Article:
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Share to PinterestPopular Potato Varieties and How to Grow Them
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Popular Potato Varieties and How to Grow Them

By Alicia Smith
Share to PinterestPopular Potato Varieties and How to Grow Them

The poor potato doesn’t get the credit it deserves. Most people fixate on its carb content, but this tuber provides about 70% of the required daily values of vitamin C and healthy doses of vitamins B6, B1, B3, and potassium.

There are hundreds of early, mid-season, and late-season varieties to choose from if you're looking to grow your own fresh-from-the-garden potatoes. Plant seed potatoes in rows, hills, raised beds, or containers, and, within a few short months, you’ll be harvesting your favorite spuds.



The oblong russet potato is high in amylose starch but low in moisture. Although it’s a great choice for baked potatoes, latkes, or hash browns, they tend to fall apart in soups or stews.

This type of potato has thick skin, so it won’t grow well in hardiness zones above zone 8. The russet is a mid-season variety, and you can harvest it between 95 and 110 days after planting. In warmer zones, like zone 8, plant tubers as early as midsummer, and they’ll be ready for harvesting by fall.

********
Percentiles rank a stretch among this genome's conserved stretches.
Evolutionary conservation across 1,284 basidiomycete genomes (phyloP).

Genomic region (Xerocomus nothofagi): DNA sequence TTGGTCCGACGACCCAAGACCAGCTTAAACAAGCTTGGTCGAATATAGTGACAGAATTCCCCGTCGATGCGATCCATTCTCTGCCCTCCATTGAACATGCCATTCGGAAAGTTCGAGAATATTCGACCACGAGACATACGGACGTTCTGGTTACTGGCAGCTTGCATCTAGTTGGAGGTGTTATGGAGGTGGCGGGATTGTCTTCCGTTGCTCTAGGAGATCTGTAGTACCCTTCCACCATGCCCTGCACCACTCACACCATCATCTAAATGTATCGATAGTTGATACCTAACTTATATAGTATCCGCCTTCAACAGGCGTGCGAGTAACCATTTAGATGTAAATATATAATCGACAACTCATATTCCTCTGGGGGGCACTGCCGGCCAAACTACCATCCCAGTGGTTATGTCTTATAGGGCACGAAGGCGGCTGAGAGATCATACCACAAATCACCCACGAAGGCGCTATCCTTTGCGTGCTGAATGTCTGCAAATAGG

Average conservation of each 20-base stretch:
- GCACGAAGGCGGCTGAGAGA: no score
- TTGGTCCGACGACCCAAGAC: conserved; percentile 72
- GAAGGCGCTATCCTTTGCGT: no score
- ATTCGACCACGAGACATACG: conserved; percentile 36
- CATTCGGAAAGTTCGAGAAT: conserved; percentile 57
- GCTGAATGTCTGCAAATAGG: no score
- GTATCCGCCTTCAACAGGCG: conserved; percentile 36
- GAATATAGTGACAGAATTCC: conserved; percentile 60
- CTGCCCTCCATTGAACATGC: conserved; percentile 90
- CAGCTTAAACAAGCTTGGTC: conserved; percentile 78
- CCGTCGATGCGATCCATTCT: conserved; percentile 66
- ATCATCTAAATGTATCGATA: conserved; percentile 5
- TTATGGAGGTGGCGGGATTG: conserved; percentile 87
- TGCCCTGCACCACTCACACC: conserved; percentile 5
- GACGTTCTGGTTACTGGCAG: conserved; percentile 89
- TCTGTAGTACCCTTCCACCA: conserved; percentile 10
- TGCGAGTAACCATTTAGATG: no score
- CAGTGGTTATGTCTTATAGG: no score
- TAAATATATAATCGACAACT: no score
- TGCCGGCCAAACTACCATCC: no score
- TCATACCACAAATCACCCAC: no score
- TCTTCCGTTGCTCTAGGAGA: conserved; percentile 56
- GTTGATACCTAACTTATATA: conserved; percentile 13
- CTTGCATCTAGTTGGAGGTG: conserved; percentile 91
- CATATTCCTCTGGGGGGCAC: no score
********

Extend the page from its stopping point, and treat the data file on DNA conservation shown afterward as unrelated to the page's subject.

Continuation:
Share to PinterestClose up of a Russet Potato
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Yukon Gold

One of the best types of potatoes for mashing, the Yukon Gold is a low-starch, yellow-fleshed variety with a moist texture and smooth, fragile skin.

They love cool or cold climates and are early season cultivars. Start them from small tubers or from pieces of larger potatoes that have at least one “eye.” Plant in March or April in trenches around six inches deep and 10 to 14 inches apart. Yukons need a minimum of six hours of sunlight per day along with consistent moisture. They’re usually ready to harvest in late June or July, depending on your climate.

Share to Pinteresta man holds Yukon gold potatoes
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An all-purpose potato, the Kennebec is a large, white-fleshed potato with a thin, smooth skin and a starchy texture.

This variety features good resistance to both viruses and disease, and it produces high yields. It stores well for longer periods, making it a great choice for home gardens. It’s a mid-to-late-season potato, so sow in rows in early spring, close together to prevent plants from growing too large. Since this variety tends to sunburn, make sure your Kennebecs get some afternoon shade if you live in warmer, sunny climates.


Russian Banana

Share to PinterestFresh harvest of Russian Banana Fingerling Potatoes

Fingerling potatoes like the Russian Banana are small, elongated, crescent-shaped potatoes with yellowish, khaki-colored skin. This variety is a waxy potato with a thin skin, making it an excellent choice for roasting, smashing, or potato salad. It adapts well to different types of soil, maturing between 100 and 130 days after planting.

Gardeners in zones 3 through 9 will find this easy-to-grow variety has good disease resistance and high yields.


New potatoes